Isle Royale National Park sits far off in the blue waters of Lake Superior and seldom can be see from the mainland. But on those crystal clear days when all atmospheric conditions are perfect, the Isle can be seen from many different places on the northern hills of Keweenaw, Houghton, and Ontonagon Counties.
The long stretch of land that sits 50 or more miles out from the shoreline lies as a hidden jewel. On these crystal clear days you can see the Greenstone Ridge which forms the backbone of Isle Royale. Generally, the Isle lies hidden as a Shangri-La, always mysterious, yet always beckoning to the observer to be visited.
But the real magic of the Isle comes when the observer actually visits. The preserved scenic beauty works in every visitor. Something happens within that cannot be shaken. The truth is indelibly marked within the senses of the memory. The smell of absolute freshness. The silent or, at times, roaring power of Lake Superior on all sides awes the imagination. The call of the loon lingers long after in the quietness of night. The gentleness of orchids in their fragile existence on the brink of cold and mists and destruction reminds a soul of what can be accomplished within one's own spirit in the world in which we live.
The sweet taste of unending fields of thimble berries make each step of the long hike a pleasure. The islets, the inner lakes, the trails, the quietness at night in lonely campgrounds far from civilization - as if time has stopped transports the visitor back into another time. Challenges abound with every mile traveled. Deep appreciation forms for the rigors of our early forefathers who braved themselves into such a wild land.
This Isle is perfect for boaters of all types. Kayaks and canoes are a wonderful way to explore the protected waters of the northeast section of the Isle. There are so many different waterways on the Isle from lakes and bays, to islands and inlets. However you choose to paddle the park the dangers of Lake Superior are real and safety should always be practiced.
It is recommended to have a canoe at least 15' long, and only use sea kayaks between 15'8" and 19' for all the open waters. There are also many inland lakes that have the ability to Portage. The use of wheeled portage devices on the Isle is prohibited so plan and prepare wisely.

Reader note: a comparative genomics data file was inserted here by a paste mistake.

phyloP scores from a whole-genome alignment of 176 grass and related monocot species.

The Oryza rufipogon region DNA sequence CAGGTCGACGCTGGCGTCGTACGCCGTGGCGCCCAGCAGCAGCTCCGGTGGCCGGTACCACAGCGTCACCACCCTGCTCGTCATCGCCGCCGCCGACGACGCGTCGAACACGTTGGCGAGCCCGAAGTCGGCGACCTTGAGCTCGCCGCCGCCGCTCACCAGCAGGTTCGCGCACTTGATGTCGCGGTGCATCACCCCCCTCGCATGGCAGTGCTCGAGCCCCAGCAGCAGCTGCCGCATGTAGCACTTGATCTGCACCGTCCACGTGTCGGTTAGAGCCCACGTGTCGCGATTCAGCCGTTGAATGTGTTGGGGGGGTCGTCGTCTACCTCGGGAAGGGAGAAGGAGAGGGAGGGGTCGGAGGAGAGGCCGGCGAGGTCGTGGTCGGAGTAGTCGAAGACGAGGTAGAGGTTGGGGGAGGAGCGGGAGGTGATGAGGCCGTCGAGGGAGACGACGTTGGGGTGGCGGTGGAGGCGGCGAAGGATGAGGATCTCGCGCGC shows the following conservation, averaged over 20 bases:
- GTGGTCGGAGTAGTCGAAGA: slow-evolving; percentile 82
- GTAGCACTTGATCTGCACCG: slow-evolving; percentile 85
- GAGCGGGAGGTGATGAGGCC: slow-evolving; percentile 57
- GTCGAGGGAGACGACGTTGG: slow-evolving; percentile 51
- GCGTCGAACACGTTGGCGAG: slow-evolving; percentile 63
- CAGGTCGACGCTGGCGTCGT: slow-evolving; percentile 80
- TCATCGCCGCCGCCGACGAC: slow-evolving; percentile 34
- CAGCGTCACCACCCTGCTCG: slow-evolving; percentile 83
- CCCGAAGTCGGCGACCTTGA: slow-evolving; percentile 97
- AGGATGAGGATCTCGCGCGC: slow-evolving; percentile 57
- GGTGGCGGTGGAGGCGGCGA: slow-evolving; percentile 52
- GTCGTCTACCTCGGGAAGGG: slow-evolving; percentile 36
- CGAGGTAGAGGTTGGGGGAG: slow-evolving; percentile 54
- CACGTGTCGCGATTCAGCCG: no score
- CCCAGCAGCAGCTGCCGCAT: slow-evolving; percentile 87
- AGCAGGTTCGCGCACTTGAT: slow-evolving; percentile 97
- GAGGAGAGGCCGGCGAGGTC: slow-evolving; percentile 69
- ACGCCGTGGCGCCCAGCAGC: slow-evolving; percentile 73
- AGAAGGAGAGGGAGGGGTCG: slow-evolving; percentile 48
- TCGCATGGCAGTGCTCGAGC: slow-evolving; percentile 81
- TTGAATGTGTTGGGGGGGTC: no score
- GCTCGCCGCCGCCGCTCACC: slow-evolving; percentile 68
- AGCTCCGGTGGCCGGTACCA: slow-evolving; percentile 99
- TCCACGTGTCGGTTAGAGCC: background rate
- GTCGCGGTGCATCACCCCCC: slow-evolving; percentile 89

Trips onto Lake Superior need to be carefully planned as the waters are very unpredictable and can be very dangerous. Only the most experienced canoers and kayakers ought to consider such trips. Its also a very good idea to carry a portable weather radio with you at all times to check what the weather is doing as it can change rapidly.
Rock Harbor itself stretches miles and miles along the southern portion of the Isle and provides great protection from the waters of Lake Superior. The portages between lakes are possible but ought to be attempted only by those in very good condition as the trails are often slippery and steep.
A favorite paddle is from Moskey Bay to Rock Harbor. This trip offers beautiful sites the entire way and plenty of campsites to stop at along the way. The majority of the trip is protected from Lake Superior by several islands that shelter from the rougher waters. However, there are open channels that cause turbulent waters to be careful of. The paddle is best in July and August as the water is calmer than later months. This trip offers plenty to explore such as Edisen Fishery, Rock Harbor Lighthouse, Rabbit Island, access to park headquarters on Mott Island, and many smaller wilderness style islands.
While the inland lakes may provide good fishing, the truth is that you will need a boat to access the fishing spots as the growth along the lakes is very thick and limits access. While the fishing along Lake Superior has better access, there are only several places where the deep waters can be accessed. Again boats are needed. If you can portage a boat into the inland lakes, you will most likely think you are in fishing paradise.